Bond includes new Longwood academic building
Published 4:19 pm Thursday, December 17, 2015
Gov. Terry McAuliffe has introduced his proposed fiscal year 2017-18 budget that includes a $2.43 billion bond package to strengthen research and workforce development at four-year institutions — including Longwood University.
According to Longwood spokesman Matt McWilliams, “there are two Longwood projects in the proposal — a new academic building and replacing the steam distribution system on Wheeler Mall.”
Email newsletter signup
A press release from the governor’s office states that $849.6 million would be allocated for higher education projects at Virginia’s four-year institutions. The proposed projects support STEM-related fields through research support and increasing classroom capacity, the release notes.
The funding package is contingent upon General Assembly approval.
Justin Pope, who serves as chief of staff to Longwood President W. Taylor Reveley IV, said “the new academic building is one of several projects currently in Longwood’s planning and construction pipeline.”
He described the new academic space as being a 42,000-square-foot building that will be located behind French Hall and “provide a substantial portion of the additional academic space we will need in the years to come in a single cost-effective project.”
Pope said the building could contain an assortment of classrooms, collaborative learning spaces, student research/inquiry space, library outpost, a faculty development center and distance learning facilities in addition to space for student research and science, technology engineering, math and health programs.
Pope said the amount of funds that could be allocated have not been determined.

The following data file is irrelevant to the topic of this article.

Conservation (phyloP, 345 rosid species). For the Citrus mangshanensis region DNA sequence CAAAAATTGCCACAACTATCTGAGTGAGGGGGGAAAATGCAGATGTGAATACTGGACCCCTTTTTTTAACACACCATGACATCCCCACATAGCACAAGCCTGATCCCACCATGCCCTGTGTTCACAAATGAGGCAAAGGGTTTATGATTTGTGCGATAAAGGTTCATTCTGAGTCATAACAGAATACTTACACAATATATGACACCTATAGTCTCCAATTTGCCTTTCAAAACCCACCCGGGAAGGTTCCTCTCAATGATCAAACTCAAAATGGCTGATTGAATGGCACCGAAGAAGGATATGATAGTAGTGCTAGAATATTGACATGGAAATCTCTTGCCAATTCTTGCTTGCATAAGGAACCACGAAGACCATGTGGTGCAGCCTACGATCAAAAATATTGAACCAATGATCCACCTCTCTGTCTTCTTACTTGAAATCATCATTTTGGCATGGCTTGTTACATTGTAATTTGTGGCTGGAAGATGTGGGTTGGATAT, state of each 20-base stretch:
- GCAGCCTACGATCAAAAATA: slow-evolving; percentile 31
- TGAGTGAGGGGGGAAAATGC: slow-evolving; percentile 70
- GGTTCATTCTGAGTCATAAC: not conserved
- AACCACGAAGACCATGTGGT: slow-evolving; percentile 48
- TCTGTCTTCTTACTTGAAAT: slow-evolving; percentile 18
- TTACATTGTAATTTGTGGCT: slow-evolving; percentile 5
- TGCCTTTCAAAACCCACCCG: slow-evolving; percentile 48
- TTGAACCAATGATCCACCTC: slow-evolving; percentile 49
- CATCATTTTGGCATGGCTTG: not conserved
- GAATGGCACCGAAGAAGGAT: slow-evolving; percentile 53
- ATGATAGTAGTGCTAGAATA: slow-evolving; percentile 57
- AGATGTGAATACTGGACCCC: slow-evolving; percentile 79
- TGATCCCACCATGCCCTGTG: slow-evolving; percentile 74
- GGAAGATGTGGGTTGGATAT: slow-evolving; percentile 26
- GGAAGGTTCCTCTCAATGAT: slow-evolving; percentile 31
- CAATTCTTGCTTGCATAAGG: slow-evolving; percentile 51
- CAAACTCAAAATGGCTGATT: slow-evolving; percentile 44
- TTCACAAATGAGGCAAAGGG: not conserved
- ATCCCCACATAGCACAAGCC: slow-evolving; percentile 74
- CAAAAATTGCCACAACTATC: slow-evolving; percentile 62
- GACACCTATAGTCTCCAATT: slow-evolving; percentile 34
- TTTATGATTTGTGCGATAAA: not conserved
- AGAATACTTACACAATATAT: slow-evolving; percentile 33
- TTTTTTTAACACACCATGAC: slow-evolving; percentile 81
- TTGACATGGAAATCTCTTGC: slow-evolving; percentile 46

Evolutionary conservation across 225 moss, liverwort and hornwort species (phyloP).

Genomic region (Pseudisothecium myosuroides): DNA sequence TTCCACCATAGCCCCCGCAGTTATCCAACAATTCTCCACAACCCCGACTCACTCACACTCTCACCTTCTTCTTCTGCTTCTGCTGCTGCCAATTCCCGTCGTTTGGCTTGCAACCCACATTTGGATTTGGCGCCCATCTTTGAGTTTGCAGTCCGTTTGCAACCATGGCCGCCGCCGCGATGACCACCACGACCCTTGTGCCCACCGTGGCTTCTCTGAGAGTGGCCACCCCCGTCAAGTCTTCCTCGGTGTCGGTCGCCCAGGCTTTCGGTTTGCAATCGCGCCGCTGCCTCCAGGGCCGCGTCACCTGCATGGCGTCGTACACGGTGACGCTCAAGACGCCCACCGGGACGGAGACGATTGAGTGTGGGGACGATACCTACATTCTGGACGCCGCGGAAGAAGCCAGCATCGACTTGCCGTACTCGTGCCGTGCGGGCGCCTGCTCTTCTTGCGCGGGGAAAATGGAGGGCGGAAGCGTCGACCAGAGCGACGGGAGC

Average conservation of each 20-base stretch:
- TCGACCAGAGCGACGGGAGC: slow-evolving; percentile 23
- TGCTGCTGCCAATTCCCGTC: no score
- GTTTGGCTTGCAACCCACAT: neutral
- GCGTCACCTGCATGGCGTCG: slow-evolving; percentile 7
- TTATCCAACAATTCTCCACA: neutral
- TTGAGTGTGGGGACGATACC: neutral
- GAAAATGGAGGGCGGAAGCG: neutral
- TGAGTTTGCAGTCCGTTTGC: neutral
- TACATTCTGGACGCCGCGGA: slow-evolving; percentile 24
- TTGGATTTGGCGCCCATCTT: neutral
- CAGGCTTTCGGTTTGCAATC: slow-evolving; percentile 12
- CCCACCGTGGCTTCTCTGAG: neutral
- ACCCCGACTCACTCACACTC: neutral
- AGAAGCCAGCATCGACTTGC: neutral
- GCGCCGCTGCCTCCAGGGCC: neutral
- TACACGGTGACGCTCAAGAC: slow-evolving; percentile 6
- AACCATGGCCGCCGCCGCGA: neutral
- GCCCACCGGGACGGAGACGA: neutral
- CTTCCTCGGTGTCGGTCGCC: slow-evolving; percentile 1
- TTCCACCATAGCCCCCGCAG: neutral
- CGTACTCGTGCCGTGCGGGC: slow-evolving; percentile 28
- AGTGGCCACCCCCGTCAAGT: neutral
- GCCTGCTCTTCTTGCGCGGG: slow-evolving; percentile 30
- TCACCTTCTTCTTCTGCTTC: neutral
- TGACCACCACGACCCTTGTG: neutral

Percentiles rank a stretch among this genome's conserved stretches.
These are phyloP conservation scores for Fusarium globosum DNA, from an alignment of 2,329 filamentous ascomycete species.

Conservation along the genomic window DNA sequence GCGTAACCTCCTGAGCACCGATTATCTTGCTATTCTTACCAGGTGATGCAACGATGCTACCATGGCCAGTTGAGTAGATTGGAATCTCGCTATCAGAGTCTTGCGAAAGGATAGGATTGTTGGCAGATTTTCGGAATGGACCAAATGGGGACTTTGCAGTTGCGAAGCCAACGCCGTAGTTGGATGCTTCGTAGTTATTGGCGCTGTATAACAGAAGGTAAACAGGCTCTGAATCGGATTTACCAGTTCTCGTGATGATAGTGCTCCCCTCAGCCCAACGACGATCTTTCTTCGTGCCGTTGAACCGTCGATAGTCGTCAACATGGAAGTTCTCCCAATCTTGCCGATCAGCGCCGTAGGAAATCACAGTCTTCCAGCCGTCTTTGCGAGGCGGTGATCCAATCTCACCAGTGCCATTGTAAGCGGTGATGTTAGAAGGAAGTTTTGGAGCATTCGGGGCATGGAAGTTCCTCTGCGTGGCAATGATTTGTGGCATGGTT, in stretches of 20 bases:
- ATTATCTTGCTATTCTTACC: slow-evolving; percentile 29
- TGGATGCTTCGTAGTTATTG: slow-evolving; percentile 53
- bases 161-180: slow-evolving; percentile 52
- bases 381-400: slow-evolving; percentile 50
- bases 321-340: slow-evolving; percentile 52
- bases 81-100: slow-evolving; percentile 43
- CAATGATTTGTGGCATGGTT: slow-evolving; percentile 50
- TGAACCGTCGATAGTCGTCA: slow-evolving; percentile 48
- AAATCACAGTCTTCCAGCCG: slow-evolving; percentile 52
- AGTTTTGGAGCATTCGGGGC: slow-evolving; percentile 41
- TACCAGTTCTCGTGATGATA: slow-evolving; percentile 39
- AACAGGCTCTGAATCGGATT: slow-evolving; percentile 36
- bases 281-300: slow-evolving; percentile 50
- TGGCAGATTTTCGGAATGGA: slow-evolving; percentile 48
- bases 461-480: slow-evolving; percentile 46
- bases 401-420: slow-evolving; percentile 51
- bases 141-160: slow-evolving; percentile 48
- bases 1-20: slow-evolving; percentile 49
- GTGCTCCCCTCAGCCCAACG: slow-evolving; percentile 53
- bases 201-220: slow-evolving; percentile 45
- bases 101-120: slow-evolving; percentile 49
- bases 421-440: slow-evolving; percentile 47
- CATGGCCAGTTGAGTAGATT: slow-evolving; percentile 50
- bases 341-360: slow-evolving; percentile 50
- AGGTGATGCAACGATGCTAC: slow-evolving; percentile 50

He said replacing the steam distribution system on Wheeler Mall would include repairing and reconfiguring the underground steam distribution system.
“A recent comprehensive study noted defects and deficiencies in the steam distribution system. The idea is that it would be far more cost-effective and efficient to address all problems in a single project rather than patch together piecemeal repairs,” he said.
McWilliams said the Virginia General Assembly — which will convene in January — has the ability to add or remove projects from the governor’s proposal in the upcoming session. “This is an early stage in the budgetary process. We’re pleased to see the Longwood projects included in the governor’s proposal and heartened that there is strong bipartisan support for Virginia’s public universities in Richmond. We certainly look forward to working with the administration and legislators over the course of the upcoming General Assembly session.”
The bond proposal is the largest research investment in the commonwealth’s history, according to the release.